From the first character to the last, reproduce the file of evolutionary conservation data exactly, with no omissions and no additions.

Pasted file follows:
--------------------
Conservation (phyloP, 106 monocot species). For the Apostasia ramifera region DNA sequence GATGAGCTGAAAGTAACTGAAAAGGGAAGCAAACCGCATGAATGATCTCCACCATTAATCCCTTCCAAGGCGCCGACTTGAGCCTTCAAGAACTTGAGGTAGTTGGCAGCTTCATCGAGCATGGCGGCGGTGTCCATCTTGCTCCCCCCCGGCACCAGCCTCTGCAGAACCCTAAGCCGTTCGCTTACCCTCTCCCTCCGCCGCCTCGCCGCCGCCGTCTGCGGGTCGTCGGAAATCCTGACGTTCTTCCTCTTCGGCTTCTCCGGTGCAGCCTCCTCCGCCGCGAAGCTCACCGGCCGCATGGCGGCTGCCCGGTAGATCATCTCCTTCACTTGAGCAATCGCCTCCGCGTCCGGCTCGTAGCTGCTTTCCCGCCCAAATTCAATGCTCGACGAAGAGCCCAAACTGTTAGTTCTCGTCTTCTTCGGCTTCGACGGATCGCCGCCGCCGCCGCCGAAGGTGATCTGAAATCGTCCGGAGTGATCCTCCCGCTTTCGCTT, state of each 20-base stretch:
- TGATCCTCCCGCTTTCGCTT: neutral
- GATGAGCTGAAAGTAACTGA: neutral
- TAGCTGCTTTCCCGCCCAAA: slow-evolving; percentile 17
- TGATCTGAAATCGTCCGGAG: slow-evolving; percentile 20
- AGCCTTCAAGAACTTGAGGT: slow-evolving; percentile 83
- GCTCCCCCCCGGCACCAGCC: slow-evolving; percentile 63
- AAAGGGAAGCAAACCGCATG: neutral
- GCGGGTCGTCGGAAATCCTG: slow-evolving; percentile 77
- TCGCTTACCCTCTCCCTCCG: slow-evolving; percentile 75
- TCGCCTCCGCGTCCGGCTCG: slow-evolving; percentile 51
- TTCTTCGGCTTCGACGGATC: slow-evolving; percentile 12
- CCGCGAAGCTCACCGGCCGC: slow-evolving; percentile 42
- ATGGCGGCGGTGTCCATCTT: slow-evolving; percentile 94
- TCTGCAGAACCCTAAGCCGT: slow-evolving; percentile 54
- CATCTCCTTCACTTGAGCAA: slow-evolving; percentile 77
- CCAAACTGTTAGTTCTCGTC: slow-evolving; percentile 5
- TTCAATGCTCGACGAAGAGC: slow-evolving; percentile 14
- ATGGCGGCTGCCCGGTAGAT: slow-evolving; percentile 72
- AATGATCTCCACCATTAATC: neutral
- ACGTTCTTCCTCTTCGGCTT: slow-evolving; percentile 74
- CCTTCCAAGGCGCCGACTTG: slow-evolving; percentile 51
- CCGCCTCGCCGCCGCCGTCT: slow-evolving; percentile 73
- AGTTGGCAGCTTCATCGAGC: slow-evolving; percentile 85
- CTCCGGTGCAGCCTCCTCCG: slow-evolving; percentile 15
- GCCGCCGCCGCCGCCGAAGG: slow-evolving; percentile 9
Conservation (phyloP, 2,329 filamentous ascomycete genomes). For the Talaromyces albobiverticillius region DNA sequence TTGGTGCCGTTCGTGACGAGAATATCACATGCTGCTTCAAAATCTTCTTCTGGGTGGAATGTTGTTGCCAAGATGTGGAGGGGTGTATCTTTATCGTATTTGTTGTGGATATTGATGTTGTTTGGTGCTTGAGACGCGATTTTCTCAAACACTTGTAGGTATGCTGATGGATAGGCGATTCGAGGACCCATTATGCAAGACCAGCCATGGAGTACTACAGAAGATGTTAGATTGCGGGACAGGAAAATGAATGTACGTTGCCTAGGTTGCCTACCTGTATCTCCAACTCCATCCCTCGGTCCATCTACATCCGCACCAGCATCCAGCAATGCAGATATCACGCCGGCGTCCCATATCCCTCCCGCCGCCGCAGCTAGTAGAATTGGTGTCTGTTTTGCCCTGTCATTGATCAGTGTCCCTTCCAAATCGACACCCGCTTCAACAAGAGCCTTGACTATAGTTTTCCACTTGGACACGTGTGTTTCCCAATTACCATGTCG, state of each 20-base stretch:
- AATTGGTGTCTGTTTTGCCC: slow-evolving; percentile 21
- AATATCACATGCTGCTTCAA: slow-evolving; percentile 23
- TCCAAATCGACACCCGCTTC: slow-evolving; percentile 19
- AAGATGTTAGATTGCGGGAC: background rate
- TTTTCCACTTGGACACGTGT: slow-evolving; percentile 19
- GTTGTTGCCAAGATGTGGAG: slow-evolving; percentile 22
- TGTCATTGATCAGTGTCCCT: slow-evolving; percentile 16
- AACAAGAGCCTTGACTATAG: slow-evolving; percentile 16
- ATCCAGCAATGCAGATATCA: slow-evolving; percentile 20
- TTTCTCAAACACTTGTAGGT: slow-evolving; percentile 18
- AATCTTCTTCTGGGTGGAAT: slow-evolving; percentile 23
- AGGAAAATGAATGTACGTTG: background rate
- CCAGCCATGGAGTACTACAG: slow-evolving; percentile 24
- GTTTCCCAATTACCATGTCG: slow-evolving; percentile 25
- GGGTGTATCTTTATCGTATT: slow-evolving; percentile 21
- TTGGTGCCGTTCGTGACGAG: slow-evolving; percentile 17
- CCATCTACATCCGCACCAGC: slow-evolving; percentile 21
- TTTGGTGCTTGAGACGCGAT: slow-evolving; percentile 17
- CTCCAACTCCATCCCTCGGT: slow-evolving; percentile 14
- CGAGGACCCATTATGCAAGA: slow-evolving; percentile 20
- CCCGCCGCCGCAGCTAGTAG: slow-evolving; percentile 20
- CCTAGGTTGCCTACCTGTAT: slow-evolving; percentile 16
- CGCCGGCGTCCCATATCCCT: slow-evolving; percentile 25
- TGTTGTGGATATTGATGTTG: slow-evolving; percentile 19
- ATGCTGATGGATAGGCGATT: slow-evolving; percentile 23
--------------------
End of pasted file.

Conservation (phyloP, 106 monocot species). For the Apostasia ramifera region DNA sequence GATGAGCTGAAAGTAACTGAAAAGGGAAGCAAACCGCATGAATGATCTCCACCATTAATCCCTTCCAAGGCGCCGACTTGAGCCTTCAAGAACTTGAGGTAGTTGGCAGCTTCATCGAGCATGGCGGCGGTGTCCATCTTGCTCCCCCCCGGCACCAGCCTCTGCAGAACCCTAAGCCGTTCGCTTACCCTCTCCCTCCGCCGCCTCGCCGCCGCCGTCTGCGGGTCGTCGGAAATCCTGACGTTCTTCCTCTTCGGCTTCTCCGGTGCAGCCTCCTCCGCCGCGAAGCTCACCGGCCGCATGGCGGCTGCCCGGTAGATCATCTCCTTCACTTGAGCAATCGCCTCCGCGTCCGGCTCGTAGCTGCTTTCCCGCCCAAATTCAATGCTCGACGAAGAGCCCAAACTGTTAGTTCTCGTCTTCTTCGGCTTCGACGGATCGCCGCCGCCGCCGCCGAAGGTGATCTGAAATCGTCCGGAGTGATCCTCCCGCTTTCGCTT, state of each 20-base stretch:
- TGATCCTCCCGCTTTCGCTT: neutral
- GATGAGCTGAAAGTAACTGA: neutral
- TAGCTGCTTTCCCGCCCAAA: slow-evolving; percentile 17
- TGATCTGAAATCGTCCGGAG: slow-evolving; percentile 20
- AGCCTTCAAGAACTTGAGGT: slow-evolving; percentile 83
- GCTCCCCCCCGGCACCAGCC: slow-evolving; percentile 63
- AAAGGGAAGCAAACCGCATG: neutral
- GCGGGTCGTCGGAAATCCTG: slow-evolving; percentile 77
- TCGCTTACCCTCTCCCTCCG: slow-evolving; percentile 75
- TCGCCTCCGCGTCCGGCTCG: slow-evolving; percentile 51
- TTCTTCGGCTTCGACGGATC: slow-evolving; percentile 12
- CCGCGAAGCTCACCGGCCGC: slow-evolving; percentile 42
- ATGGCGGCGGTGTCCATCTT: slow-evolving; percentile 94
- TCTGCAGAACCCTAAGCCGT: slow-evolving; percentile 54
- CATCTCCTTCACTTGAGCAA: slow-evolving; percentile 77
- CCAAACTGTTAGTTCTCGTC: slow-evolving; percentile 5
- TTCAATGCTCGACGAAGAGC: slow-evolving; percentile 14
- ATGGCGGCTGCCCGGTAGAT: slow-evolving; percentile 72
- AATGATCTCCACCATTAATC: neutral
- ACGTTCTTCCTCTTCGGCTT: slow-evolving; percentile 74
- CCTTCCAAGGCGCCGACTTG: slow-evolving; percentile 51
- CCGCCTCGCCGCCGCCGTCT: slow-evolving; percentile 73
- AGTTGGCAGCTTCATCGAGC: slow-evolving; percentile 85
- CTCCGGTGCAGCCTCCTCCG: slow-evolving; percentile 15
- GCCGCCGCCGCCGCCGAAGG: slow-evolving; percentile 9
Conservation (phyloP, 2,329 filamentous ascomycete genomes). For the Talaromyces albobiverticillius region DNA sequence TTGGTGCCGTTCGTGACGAGAATATCACATGCTGCTTCAAAATCTTCTTCTGGGTGGAATGTTGTTGCCAAGATGTGGAGGGGTGTATCTTTATCGTATTTGTTGTGGATATTGATGTTGTTTGGTGCTTGAGACGCGATTTTCTCAAACACTTGTAGGTATGCTGATGGATAGGCGATTCGAGGACCCATTATGCAAGACCAGCCATGGAGTACTACAGAAGATGTTAGATTGCGGGACAGGAAAATGAATGTACGTTGCCTAGGTTGCCTACCTGTATCTCCAACTCCATCCCTCGGTCCATCTACATCCGCACCAGCATCCAGCAATGCAGATATCACGCCGGCGTCCCATATCCCTCCCGCCGCCGCAGCTAGTAGAATTGGTGTCTGTTTTGCCCTGTCATTGATCAGTGTCCCTTCCAAATCGACACCCGCTTCAACAAGAGCCTTGACTATAGTTTTCCACTTGGACACGTGTGTTTCCCAATTACCATGTCG, state of each 20-base stretch:
- AATTGGTGTCTGTTTTGCCC: slow-evolving; percentile 21
- AATATCACATGCTGCTTCAA: slow-evolving; percentile 23
- TCCAAATCGACACCCGCTTC: slow-evolving; percentile 19
- AAGATGTTAGATTGCGGGAC: background rate
- TTTTCCACTTGGACACGTGT: slow-evolving; percentile 19
- GTTGTTGCCAAGATGTGGAG: slow-evolving; percentile 22
- TGTCATTGATCAGTGTCCCT: slow-evolving; percentile 16
- AACAAGAGCCTTGACTATAG: slow-evolving; percentile 16
- ATCCAGCAATGCAGATATCA: slow-evolving; percentile 20
- TTTCTCAAACACTTGTAGGT: slow-evolving; percentile 18
- AATCTTCTTCTGGGTGGAAT: slow-evolving; percentile 23
- AGGAAAATGAATGTACGTTG: background rate
- CCAGCCATGGAGTACTACAG: slow-evolving; percentile 24
- GTTTCCCAATTACCATGTCG: slow-evolving; percentile 25
- GGGTGTATCTTTATCGTATT: slow-evolving; percentile 21
- TTGGTGCCGTTCGTGACGAG: slow-evolving; percentile 17
- CCATCTACATCCGCACCAGC: slow-evolving; percentile 21
- TTTGGTGCTTGAGACGCGAT: slow-evolving; percentile 17
- CTCCAACTCCATCCCTCGGT: slow-evolving; percentile 14
- CGAGGACCCATTATGCAAGA: slow-evolving; percentile 20
- CCCGCCGCCGCAGCTAGTAG: slow-evolving; percentile 20
- CCTAGGTTGCCTACCTGTAT: slow-evolving; percentile 16
- CGCCGGCGTCCCATATCCCT: slow-evolving; percentile 25
- TGTTGTGGATATTGATGTTG: slow-evolving; percentile 19
- ATGCTGATGGATAGGCGATT: slow-evolving; percentile 23